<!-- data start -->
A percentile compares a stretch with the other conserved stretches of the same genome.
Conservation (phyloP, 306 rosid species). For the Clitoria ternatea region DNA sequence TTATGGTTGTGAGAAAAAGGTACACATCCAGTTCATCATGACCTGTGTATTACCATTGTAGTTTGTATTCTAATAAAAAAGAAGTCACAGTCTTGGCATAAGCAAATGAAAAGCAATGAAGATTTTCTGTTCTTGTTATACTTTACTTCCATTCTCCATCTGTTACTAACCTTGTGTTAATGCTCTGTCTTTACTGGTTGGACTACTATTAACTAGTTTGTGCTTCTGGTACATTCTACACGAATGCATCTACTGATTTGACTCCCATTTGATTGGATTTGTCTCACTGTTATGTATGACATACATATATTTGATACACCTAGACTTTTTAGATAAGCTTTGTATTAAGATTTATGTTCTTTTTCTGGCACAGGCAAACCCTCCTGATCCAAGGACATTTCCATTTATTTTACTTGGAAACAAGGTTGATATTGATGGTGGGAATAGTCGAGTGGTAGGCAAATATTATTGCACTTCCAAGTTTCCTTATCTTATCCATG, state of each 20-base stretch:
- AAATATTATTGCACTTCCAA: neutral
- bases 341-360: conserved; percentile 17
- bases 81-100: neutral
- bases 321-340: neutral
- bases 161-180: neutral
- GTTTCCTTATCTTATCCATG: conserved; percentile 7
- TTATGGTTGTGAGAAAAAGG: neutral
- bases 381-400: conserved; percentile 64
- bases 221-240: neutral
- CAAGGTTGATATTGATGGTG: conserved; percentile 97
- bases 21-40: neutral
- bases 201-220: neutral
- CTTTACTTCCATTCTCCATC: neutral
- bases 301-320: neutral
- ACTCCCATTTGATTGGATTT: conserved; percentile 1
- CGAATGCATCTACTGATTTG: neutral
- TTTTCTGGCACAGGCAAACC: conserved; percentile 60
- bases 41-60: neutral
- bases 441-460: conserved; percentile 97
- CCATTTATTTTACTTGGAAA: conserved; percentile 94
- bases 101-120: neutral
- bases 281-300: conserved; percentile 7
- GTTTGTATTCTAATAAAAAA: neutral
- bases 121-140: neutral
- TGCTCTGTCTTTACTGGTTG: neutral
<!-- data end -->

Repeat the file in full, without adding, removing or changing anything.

A percentile compares a stretch with the other conserved stretches of the same genome.
Conservation (phyloP, 306 rosid species). For the Clitoria ternatea region DNA sequence TTATGGTTGTGAGAAAAAGGTACACATCCAGTTCATCATGACCTGTGTATTACCATTGTAGTTTGTATTCTAATAAAAAAGAAGTCACAGTCTTGGCATAAGCAAATGAAAAGCAATGAAGATTTTCTGTTCTTGTTATACTTTACTTCCATTCTCCATCTGTTACTAACCTTGTGTTAATGCTCTGTCTTTACTGGTTGGACTACTATTAACTAGTTTGTGCTTCTGGTACATTCTACACGAATGCATCTACTGATTTGACTCCCATTTGATTGGATTTGTCTCACTGTTATGTATGACATACATATATTTGATACACCTAGACTTTTTAGATAAGCTTTGTATTAAGATTTATGTTCTTTTTCTGGCACAGGCAAACCCTCCTGATCCAAGGACATTTCCATTTATTTTACTTGGAAACAAGGTTGATATTGATGGTGGGAATAGTCGAGTGGTAGGCAAATATTATTGCACTTCCAAGTTTCCTTATCTTATCCATG, state of each 20-base stretch:
- AAATATTATTGCACTTCCAA: neutral
- bases 341-360: conserved; percentile 17
- bases 81-100: neutral
- bases 321-340: neutral
- bases 161-180: neutral
- GTTTCCTTATCTTATCCATG: conserved; percentile 7
- TTATGGTTGTGAGAAAAAGG: neutral
- bases 381-400: conserved; percentile 64
- bases 221-240: neutral
- CAAGGTTGATATTGATGGTG: conserved; percentile 97
- bases 21-40: neutral
- bases 201-220: neutral
- CTTTACTTCCATTCTCCATC: neutral
- bases 301-320: neutral
- ACTCCCATTTGATTGGATTT: conserved; percentile 1
- CGAATGCATCTACTGATTTG: neutral
- TTTTCTGGCACAGGCAAACC: conserved; percentile 60
- bases 41-60: neutral
- bases 441-460: conserved; percentile 97
- CCATTTATTTTACTTGGAAA: conserved; percentile 94
- bases 101-120: neutral
- bases 281-300: conserved; percentile 7
- GTTTGTATTCTAATAAAAAA: neutral
- bases 121-140: neutral
- TGCTCTGTCTTTACTGGTTG: neutral